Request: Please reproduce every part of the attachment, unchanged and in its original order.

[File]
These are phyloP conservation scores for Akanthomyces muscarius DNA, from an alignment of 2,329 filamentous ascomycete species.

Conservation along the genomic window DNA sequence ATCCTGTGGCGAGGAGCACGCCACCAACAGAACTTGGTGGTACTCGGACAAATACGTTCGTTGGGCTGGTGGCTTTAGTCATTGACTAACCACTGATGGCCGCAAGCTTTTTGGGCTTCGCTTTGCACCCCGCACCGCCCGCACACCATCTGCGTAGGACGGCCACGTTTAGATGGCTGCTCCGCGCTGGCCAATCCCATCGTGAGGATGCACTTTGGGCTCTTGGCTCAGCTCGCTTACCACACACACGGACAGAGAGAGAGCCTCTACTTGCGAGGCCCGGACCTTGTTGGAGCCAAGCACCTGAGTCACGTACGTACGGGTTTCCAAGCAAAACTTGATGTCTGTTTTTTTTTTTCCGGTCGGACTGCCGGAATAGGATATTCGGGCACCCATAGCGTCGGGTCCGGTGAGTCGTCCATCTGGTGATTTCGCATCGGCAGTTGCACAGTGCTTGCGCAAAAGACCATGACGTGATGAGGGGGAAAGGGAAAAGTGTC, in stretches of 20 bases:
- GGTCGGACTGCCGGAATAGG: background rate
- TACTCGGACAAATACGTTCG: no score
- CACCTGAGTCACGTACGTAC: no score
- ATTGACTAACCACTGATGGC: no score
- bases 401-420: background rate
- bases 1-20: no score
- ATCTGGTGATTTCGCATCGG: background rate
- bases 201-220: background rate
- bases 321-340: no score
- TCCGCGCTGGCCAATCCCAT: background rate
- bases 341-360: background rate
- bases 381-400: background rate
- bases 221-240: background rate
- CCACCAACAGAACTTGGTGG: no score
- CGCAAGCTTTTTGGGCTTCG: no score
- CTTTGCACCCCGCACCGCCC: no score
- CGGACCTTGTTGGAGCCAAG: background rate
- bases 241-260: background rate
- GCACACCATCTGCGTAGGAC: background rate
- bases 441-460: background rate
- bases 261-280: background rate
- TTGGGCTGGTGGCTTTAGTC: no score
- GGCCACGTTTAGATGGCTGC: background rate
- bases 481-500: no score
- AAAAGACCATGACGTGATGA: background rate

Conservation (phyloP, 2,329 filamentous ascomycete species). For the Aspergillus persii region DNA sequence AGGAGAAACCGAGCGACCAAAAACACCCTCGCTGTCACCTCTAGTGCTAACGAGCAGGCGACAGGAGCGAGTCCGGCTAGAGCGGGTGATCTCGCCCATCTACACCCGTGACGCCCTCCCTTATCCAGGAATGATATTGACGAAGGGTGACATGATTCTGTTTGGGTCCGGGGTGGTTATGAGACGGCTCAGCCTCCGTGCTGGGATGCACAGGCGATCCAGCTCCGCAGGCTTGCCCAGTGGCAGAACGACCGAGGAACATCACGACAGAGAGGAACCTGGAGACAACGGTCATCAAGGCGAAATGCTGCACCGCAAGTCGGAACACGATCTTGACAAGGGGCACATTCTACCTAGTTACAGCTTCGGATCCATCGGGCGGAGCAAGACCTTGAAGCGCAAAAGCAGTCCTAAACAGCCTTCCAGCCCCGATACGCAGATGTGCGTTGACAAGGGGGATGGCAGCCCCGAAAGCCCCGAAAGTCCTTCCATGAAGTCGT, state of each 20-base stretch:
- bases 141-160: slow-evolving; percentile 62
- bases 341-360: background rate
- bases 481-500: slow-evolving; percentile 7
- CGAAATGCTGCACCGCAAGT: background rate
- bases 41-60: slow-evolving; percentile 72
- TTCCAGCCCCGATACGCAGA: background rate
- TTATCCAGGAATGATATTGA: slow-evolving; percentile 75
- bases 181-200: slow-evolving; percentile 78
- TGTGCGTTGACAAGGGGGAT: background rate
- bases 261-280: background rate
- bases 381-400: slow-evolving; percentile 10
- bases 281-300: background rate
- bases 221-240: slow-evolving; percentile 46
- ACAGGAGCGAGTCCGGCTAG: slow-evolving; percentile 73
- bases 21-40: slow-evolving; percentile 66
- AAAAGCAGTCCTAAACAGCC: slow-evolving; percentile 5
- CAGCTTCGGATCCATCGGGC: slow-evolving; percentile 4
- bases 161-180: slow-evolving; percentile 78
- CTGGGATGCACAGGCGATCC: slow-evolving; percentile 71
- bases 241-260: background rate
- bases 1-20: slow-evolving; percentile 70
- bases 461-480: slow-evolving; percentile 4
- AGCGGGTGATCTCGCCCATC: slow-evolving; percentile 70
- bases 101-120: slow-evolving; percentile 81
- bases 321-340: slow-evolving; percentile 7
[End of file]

These are phyloP conservation scores for Akanthomyces muscarius DNA, from an alignment of 2,329 filamentous ascomycete species.

Conservation along the genomic window DNA sequence ATCCTGTGGCGAGGAGCACGCCACCAACAGAACTTGGTGGTACTCGGACAAATACGTTCGTTGGGCTGGTGGCTTTAGTCATTGACTAACCACTGATGGCCGCAAGCTTTTTGGGCTTCGCTTTGCACCCCGCACCGCCCGCACACCATCTGCGTAGGACGGCCACGTTTAGATGGCTGCTCCGCGCTGGCCAATCCCATCGTGAGGATGCACTTTGGGCTCTTGGCTCAGCTCGCTTACCACACACACGGACAGAGAGAGAGCCTCTACTTGCGAGGCCCGGACCTTGTTGGAGCCAAGCACCTGAGTCACGTACGTACGGGTTTCCAAGCAAAACTTGATGTCTGTTTTTTTTTTTCCGGTCGGACTGCCGGAATAGGATATTCGGGCACCCATAGCGTCGGGTCCGGTGAGTCGTCCATCTGGTGATTTCGCATCGGCAGTTGCACAGTGCTTGCGCAAAAGACCATGACGTGATGAGGGGGAAAGGGAAAAGTGTC, in stretches of 20 bases:
- GGTCGGACTGCCGGAATAGG: background rate
- TACTCGGACAAATACGTTCG: no score
- CACCTGAGTCACGTACGTAC: no score
- ATTGACTAACCACTGATGGC: no score
- bases 401-420: background rate
- bases 1-20: no score
- ATCTGGTGATTTCGCATCGG: background rate
- bases 201-220: background rate
- bases 321-340: no score
- TCCGCGCTGGCCAATCCCAT: background rate
- bases 341-360: background rate
- bases 381-400: background rate
- bases 221-240: background rate
- CCACCAACAGAACTTGGTGG: no score
- CGCAAGCTTTTTGGGCTTCG: no score
- CTTTGCACCCCGCACCGCCC: no score
- CGGACCTTGTTGGAGCCAAG: background rate
- bases 241-260: background rate
- GCACACCATCTGCGTAGGAC: background rate
- bases 441-460: background rate
- bases 261-280: background rate
- TTGGGCTGGTGGCTTTAGTC: no score
- GGCCACGTTTAGATGGCTGC: background rate
- bases 481-500: no score
- AAAAGACCATGACGTGATGA: background rate

Conservation (phyloP, 2,329 filamentous ascomycete species). For the Aspergillus persii region DNA sequence AGGAGAAACCGAGCGACCAAAAACACCCTCGCTGTCACCTCTAGTGCTAACGAGCAGGCGACAGGAGCGAGTCCGGCTAGAGCGGGTGATCTCGCCCATCTACACCCGTGACGCCCTCCCTTATCCAGGAATGATATTGACGAAGGGTGACATGATTCTGTTTGGGTCCGGGGTGGTTATGAGACGGCTCAGCCTCCGTGCTGGGATGCACAGGCGATCCAGCTCCGCAGGCTTGCCCAGTGGCAGAACGACCGAGGAACATCACGACAGAGAGGAACCTGGAGACAACGGTCATCAAGGCGAAATGCTGCACCGCAAGTCGGAACACGATCTTGACAAGGGGCACATTCTACCTAGTTACAGCTTCGGATCCATCGGGCGGAGCAAGACCTTGAAGCGCAAAAGCAGTCCTAAACAGCCTTCCAGCCCCGATACGCAGATGTGCGTTGACAAGGGGGATGGCAGCCCCGAAAGCCCCGAAAGTCCTTCCATGAAGTCGT, state of each 20-base stretch:
- bases 141-160: slow-evolving; percentile 62
- bases 341-360: background rate
- bases 481-500: slow-evolving; percentile 7
- CGAAATGCTGCACCGCAAGT: background rate
- bases 41-60: slow-evolving; percentile 72
- TTCCAGCCCCGATACGCAGA: background rate
- TTATCCAGGAATGATATTGA: slow-evolving; percentile 75
- bases 181-200: slow-evolving; percentile 78
- TGTGCGTTGACAAGGGGGAT: background rate
- bases 261-280: background rate
- bases 381-400: slow-evolving; percentile 10
- bases 281-300: background rate
- bases 221-240: slow-evolving; percentile 46
- ACAGGAGCGAGTCCGGCTAG: slow-evolving; percentile 73
- bases 21-40: slow-evolving; percentile 66
- AAAAGCAGTCCTAAACAGCC: slow-evolving; percentile 5
- CAGCTTCGGATCCATCGGGC: slow-evolving; percentile 4
- bases 161-180: slow-evolving; percentile 78
- CTGGGATGCACAGGCGATCC: slow-evolving; percentile 71
- bases 241-260: background rate
- bases 1-20: slow-evolving; percentile 70
- bases 461-480: slow-evolving; percentile 4
- AGCGGGTGATCTCGCCCATC: slow-evolving; percentile 70
- bases 101-120: slow-evolving; percentile 81
- bases 321-340: slow-evolving; percentile 7